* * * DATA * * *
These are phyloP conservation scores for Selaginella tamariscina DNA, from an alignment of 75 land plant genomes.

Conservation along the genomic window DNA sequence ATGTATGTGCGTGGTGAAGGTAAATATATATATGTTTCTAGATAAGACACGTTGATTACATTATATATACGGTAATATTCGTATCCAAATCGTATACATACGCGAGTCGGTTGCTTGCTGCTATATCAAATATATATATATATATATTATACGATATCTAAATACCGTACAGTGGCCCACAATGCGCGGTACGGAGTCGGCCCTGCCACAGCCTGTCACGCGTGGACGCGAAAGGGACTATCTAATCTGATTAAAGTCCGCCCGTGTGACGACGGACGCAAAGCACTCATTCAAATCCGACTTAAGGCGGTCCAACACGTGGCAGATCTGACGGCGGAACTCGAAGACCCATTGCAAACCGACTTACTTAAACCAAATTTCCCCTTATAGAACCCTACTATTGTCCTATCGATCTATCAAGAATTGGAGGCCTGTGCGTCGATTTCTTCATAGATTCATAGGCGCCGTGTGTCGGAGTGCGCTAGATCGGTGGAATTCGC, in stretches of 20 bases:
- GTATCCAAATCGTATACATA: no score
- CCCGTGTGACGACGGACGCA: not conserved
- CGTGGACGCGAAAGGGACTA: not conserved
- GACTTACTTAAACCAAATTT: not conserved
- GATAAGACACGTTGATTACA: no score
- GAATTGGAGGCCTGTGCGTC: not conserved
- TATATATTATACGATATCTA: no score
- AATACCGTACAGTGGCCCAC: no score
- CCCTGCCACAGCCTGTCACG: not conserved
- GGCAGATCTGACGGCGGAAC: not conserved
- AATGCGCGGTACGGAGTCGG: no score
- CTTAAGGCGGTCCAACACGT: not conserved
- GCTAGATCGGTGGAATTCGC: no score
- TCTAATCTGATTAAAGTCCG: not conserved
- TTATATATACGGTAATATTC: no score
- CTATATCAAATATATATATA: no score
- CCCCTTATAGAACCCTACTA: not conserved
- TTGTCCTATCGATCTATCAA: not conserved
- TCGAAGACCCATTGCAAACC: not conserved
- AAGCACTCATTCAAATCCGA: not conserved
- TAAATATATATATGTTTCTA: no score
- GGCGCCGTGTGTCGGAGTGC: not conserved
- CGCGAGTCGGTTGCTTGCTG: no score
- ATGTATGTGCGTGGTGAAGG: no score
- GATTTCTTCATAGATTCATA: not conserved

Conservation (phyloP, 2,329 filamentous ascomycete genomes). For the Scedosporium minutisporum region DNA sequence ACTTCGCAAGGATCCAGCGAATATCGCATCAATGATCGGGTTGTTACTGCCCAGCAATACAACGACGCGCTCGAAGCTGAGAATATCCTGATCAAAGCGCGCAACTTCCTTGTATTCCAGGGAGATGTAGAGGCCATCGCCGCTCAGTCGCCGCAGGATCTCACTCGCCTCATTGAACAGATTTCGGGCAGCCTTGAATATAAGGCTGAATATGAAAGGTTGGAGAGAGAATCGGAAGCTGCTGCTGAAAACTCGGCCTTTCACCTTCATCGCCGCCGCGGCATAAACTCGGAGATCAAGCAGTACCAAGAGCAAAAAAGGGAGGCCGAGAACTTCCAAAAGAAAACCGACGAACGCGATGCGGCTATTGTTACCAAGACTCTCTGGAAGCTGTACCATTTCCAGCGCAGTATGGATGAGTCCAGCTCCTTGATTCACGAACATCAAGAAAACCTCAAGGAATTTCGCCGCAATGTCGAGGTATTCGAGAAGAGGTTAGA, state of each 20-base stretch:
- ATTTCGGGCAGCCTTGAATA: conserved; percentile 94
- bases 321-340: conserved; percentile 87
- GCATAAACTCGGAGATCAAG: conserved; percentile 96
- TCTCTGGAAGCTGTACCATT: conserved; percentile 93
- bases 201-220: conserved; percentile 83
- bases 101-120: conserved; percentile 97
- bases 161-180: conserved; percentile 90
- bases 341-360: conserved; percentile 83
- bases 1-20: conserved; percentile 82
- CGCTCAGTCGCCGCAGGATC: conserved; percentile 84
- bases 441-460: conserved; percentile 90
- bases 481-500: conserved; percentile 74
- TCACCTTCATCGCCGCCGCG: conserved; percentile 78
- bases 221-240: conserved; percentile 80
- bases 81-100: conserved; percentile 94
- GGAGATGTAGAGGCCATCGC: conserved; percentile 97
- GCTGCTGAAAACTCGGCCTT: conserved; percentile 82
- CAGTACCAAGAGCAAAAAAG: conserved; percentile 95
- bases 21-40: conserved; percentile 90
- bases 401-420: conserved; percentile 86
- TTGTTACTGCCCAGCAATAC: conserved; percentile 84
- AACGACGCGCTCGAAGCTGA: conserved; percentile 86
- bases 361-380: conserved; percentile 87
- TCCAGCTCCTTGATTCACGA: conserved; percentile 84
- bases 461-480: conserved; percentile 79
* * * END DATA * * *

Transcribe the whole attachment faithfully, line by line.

These are phyloP conservation scores for Selaginella tamariscina DNA, from an alignment of 75 land plant genomes.

Conservation along the genomic window DNA sequence ATGTATGTGCGTGGTGAAGGTAAATATATATATGTTTCTAGATAAGACACGTTGATTACATTATATATACGGTAATATTCGTATCCAAATCGTATACATACGCGAGTCGGTTGCTTGCTGCTATATCAAATATATATATATATATATTATACGATATCTAAATACCGTACAGTGGCCCACAATGCGCGGTACGGAGTCGGCCCTGCCACAGCCTGTCACGCGTGGACGCGAAAGGGACTATCTAATCTGATTAAAGTCCGCCCGTGTGACGACGGACGCAAAGCACTCATTCAAATCCGACTTAAGGCGGTCCAACACGTGGCAGATCTGACGGCGGAACTCGAAGACCCATTGCAAACCGACTTACTTAAACCAAATTTCCCCTTATAGAACCCTACTATTGTCCTATCGATCTATCAAGAATTGGAGGCCTGTGCGTCGATTTCTTCATAGATTCATAGGCGCCGTGTGTCGGAGTGCGCTAGATCGGTGGAATTCGC, in stretches of 20 bases:
- GTATCCAAATCGTATACATA: no score
- CCCGTGTGACGACGGACGCA: not conserved
- CGTGGACGCGAAAGGGACTA: not conserved
- GACTTACTTAAACCAAATTT: not conserved
- GATAAGACACGTTGATTACA: no score
- GAATTGGAGGCCTGTGCGTC: not conserved
- TATATATTATACGATATCTA: no score
- AATACCGTACAGTGGCCCAC: no score
- CCCTGCCACAGCCTGTCACG: not conserved
- GGCAGATCTGACGGCGGAAC: not conserved
- AATGCGCGGTACGGAGTCGG: no score
- CTTAAGGCGGTCCAACACGT: not conserved
- GCTAGATCGGTGGAATTCGC: no score
- TCTAATCTGATTAAAGTCCG: not conserved
- TTATATATACGGTAATATTC: no score
- CTATATCAAATATATATATA: no score
- CCCCTTATAGAACCCTACTA: not conserved
- TTGTCCTATCGATCTATCAA: not conserved
- TCGAAGACCCATTGCAAACC: not conserved
- AAGCACTCATTCAAATCCGA: not conserved
- TAAATATATATATGTTTCTA: no score
- GGCGCCGTGTGTCGGAGTGC: not conserved
- CGCGAGTCGGTTGCTTGCTG: no score
- ATGTATGTGCGTGGTGAAGG: no score
- GATTTCTTCATAGATTCATA: not conserved

Conservation (phyloP, 2,329 filamentous ascomycete genomes). For the Scedosporium minutisporum region DNA sequence ACTTCGCAAGGATCCAGCGAATATCGCATCAATGATCGGGTTGTTACTGCCCAGCAATACAACGACGCGCTCGAAGCTGAGAATATCCTGATCAAAGCGCGCAACTTCCTTGTATTCCAGGGAGATGTAGAGGCCATCGCCGCTCAGTCGCCGCAGGATCTCACTCGCCTCATTGAACAGATTTCGGGCAGCCTTGAATATAAGGCTGAATATGAAAGGTTGGAGAGAGAATCGGAAGCTGCTGCTGAAAACTCGGCCTTTCACCTTCATCGCCGCCGCGGCATAAACTCGGAGATCAAGCAGTACCAAGAGCAAAAAAGGGAGGCCGAGAACTTCCAAAAGAAAACCGACGAACGCGATGCGGCTATTGTTACCAAGACTCTCTGGAAGCTGTACCATTTCCAGCGCAGTATGGATGAGTCCAGCTCCTTGATTCACGAACATCAAGAAAACCTCAAGGAATTTCGCCGCAATGTCGAGGTATTCGAGAAGAGGTTAGA, state of each 20-base stretch:
- ATTTCGGGCAGCCTTGAATA: conserved; percentile 94
- bases 321-340: conserved; percentile 87
- GCATAAACTCGGAGATCAAG: conserved; percentile 96
- TCTCTGGAAGCTGTACCATT: conserved; percentile 93
- bases 201-220: conserved; percentile 83
- bases 101-120: conserved; percentile 97
- bases 161-180: conserved; percentile 90
- bases 341-360: conserved; percentile 83
- bases 1-20: conserved; percentile 82
- CGCTCAGTCGCCGCAGGATC: conserved; percentile 84
- bases 441-460: conserved; percentile 90
- bases 481-500: conserved; percentile 74
- TCACCTTCATCGCCGCCGCG: conserved; percentile 78
- bases 221-240: conserved; percentile 80
- bases 81-100: conserved; percentile 94
- GGAGATGTAGAGGCCATCGC: conserved; percentile 97
- GCTGCTGAAAACTCGGCCTT: conserved; percentile 82
- CAGTACCAAGAGCAAAAAAG: conserved; percentile 95
- bases 21-40: conserved; percentile 90
- bases 401-420: conserved; percentile 86
- TTGTTACTGCCCAGCAATAC: conserved; percentile 84
- AACGACGCGCTCGAAGCTGA: conserved; percentile 86
- bases 361-380: conserved; percentile 87
- TCCAGCTCCTTGATTCACGA: conserved; percentile 84
- bases 461-480: conserved; percentile 79